Source: SFA (Oxford)
Supply, though, has recovered well since the 2014 strikes, rising 8% overall last year to 7.825 million ounces, mainly on the back of recovering supply from South Africa. But while primary supply increased last year, secondary supply fell as declining metal prices reduced recycling of both jewelry and auto-catalysts. Read more
Only the Renewables and GOES sub-indexes had price increases for the February MetalMiner IndX reading.
Many producers are seeing their profits decline to the point where capacity shutdowns are necessary. Freeport McMoRan’s stock price fell 45% in the first two weeks of January, after it hit a 13-year low in December.
Alcoa, Inc. — already in the process of splitting itself into two companies and curtailing its smelting business — saw its shares reach a seven-year low this month.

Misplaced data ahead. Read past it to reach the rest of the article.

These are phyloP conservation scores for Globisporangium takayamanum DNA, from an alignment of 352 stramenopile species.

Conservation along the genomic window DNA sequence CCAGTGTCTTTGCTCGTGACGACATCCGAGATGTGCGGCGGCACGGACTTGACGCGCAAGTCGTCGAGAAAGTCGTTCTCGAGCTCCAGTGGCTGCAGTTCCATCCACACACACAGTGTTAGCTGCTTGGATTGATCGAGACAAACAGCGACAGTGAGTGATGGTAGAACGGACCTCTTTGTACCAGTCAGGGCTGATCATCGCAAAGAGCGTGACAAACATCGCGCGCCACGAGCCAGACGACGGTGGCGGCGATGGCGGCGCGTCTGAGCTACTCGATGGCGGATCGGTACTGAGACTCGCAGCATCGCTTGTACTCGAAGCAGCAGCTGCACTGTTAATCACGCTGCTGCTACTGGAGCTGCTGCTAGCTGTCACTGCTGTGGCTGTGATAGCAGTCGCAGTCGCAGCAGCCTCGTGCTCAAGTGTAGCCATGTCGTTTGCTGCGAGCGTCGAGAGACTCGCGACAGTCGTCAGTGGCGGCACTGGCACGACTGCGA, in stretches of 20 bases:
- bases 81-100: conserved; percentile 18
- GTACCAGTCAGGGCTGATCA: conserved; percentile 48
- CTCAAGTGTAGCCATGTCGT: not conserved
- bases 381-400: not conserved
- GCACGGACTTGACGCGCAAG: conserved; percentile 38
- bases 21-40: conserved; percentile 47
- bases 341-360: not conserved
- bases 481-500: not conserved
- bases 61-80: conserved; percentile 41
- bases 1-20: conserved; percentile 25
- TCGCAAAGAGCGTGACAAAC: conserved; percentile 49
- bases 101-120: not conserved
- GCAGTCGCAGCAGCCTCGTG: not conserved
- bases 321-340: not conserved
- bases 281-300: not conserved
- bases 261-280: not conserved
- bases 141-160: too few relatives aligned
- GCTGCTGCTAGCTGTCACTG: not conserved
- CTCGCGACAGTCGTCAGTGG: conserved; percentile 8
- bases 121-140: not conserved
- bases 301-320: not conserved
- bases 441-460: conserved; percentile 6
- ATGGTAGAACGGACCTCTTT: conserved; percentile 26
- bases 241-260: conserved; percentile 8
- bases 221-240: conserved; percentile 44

Brazilian miner Votorantim Metals announced in January its intention to suspend two nickel operations. In Australia, Clive Palmer’s Queensland Nickel said it would lay off 240 workers near Townsville. These announcements are definitely a sign that mining companies are starting to struggle because of the low prices.
After shuttering its grain-oriented electrical steel operations, Allegheny Technologies, Inc., further signaled it would not supply commodity-grade stainless steel at all this year.
With all of these cutbacks one would think that supply, eventually, would have to be constrained but it’s difficult to measure just how much overcapacity is truly out there.
China’s propensity to dump — and the resultant export market saturation — has still not been curtailed in any significant way. China is producing too much steel, aluminum, copper, solar panels and other goods such as plate glass and chemicals for the domestic market, and usually exports the excess at cut-rate prices. This was reflected in our metal price indexes in this month.
How to purchase at the right time in such an environment? Become a member and follow our metal price index.